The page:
Taking a critical perspective and the link to a code of ethics
About the author
Kevin is a co-founder of PR Academy and editor/co-author of Exploring Internal Communication published by Routledge. Kevin leads the CIPR Internal Communication Diploma course. PhD, MBA, BA Hons, PGCE, FCIPR, CMgr, MCMI.
I’m into my reading on critical theory and internal communication and here are some initial thoughts.
In terms of Public Relations theory, which is where I start for research on internal communication, according to Professor Elizabeth Toth, three primary theories stand out:
Rhetorical , Excellence, and Critical.
All three theories challenge internal communication practice, though scholars currently tend to think about them more in relation to external communication than internal communication. Rhetorical theory emphasises the nature of the dialogue that takes place, the quality of arguments and counter –arguments made and the meaning that emerges. Excellence theory is best known for James Grunig’s concept of communication symmetry, where a combination of asymmetric and symmetric communication can result in mutual understanding. Critical theory is known for emphasising power relations and inequalities in the communication that takes place between an organisation and stakeholder groups. It is oriented towards the interests of activists rather than corporations.
The work of US academic, Stanley Deetz on critical theory and internal communication is informative. Deetz, explains….
“Critical work encourages the exploration of alternative communication practices that allow greater democracy and more creative and productive cooperation among stakeholders…”
This leads on to the notion of an “ideal speech situation” (from Habermas), based on four conditions;
1. Meaningful access to forums, media and channels
2. Opportunity for expression that do not privilege specific forms of data
3. Opportunity to establish social relations and norms for conduct
4. Opportunity to express interests, needs and feelings as experienced in own social-cultural context.
So what has this got to do with internal communication? Deetz and Brown, in “Key Issues in Organizational Communication” argue that it translates into a case for more participation within organisations and participation is centred in communication. They point out that suggestion boxes and town halls are often justified by giving people a say rather than authentic participation in decision making, “Talking to have a say is very different from talking to invent a choice to which all can commit”. They also claim that “Part of the problem of endless meetings in many organisations rests in the focus on expression rather than decision making”.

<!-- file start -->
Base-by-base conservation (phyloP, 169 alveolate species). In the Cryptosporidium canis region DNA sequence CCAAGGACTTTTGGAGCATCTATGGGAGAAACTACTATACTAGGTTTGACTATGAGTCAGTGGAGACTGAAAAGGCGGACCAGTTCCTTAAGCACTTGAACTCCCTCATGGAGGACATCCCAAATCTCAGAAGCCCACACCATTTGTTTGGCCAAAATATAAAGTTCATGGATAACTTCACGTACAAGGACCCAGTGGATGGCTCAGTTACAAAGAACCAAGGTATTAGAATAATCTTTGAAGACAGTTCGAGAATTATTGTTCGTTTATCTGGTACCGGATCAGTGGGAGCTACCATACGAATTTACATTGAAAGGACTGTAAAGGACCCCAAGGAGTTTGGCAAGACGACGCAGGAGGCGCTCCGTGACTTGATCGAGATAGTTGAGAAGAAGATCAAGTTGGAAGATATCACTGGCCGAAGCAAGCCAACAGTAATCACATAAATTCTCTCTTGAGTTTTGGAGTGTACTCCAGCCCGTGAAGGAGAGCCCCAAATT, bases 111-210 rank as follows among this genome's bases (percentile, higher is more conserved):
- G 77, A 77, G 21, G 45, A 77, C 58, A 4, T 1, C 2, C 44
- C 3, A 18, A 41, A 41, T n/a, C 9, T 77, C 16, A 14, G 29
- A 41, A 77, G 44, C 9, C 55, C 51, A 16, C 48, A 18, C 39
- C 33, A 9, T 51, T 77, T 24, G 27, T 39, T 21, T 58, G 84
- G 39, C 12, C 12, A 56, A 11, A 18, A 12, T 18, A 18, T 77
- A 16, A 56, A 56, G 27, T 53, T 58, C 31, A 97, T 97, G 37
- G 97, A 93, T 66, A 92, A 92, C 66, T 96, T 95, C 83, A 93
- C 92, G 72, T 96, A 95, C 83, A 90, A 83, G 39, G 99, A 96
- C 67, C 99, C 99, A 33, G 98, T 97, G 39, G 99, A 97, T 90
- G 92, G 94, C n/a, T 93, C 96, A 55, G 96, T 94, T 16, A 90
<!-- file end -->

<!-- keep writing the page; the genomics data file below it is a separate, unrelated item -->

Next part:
If we believe in principles of participation, the consequences for the internal communication profession are profound and this is where the discussion leads on to ethics. As Ian Buckingham reminded me today, the ethics of business is emerging as a more recognised factor for sustainable growth. However, the associated ethics of internal communication is rarely mentioned in discussions of business ethics and this is a revealing omission.
The Institute of Internal Communication has an ethical code:
Members shall observe the highest ethical standards in the practice of internal communications. They shall seek to serve the best interests of their employers, clients, employees, colleagues and others with whom they deal in their role as internal communicators.
This is a start. However, it does not cover openness, transparency and authenticity of the information provided to employees. Nor does it highlight the importance of employee voice, let alone participation.
I wonder if it’s time for internal communicators to think harder about our role and ethical responsibilities?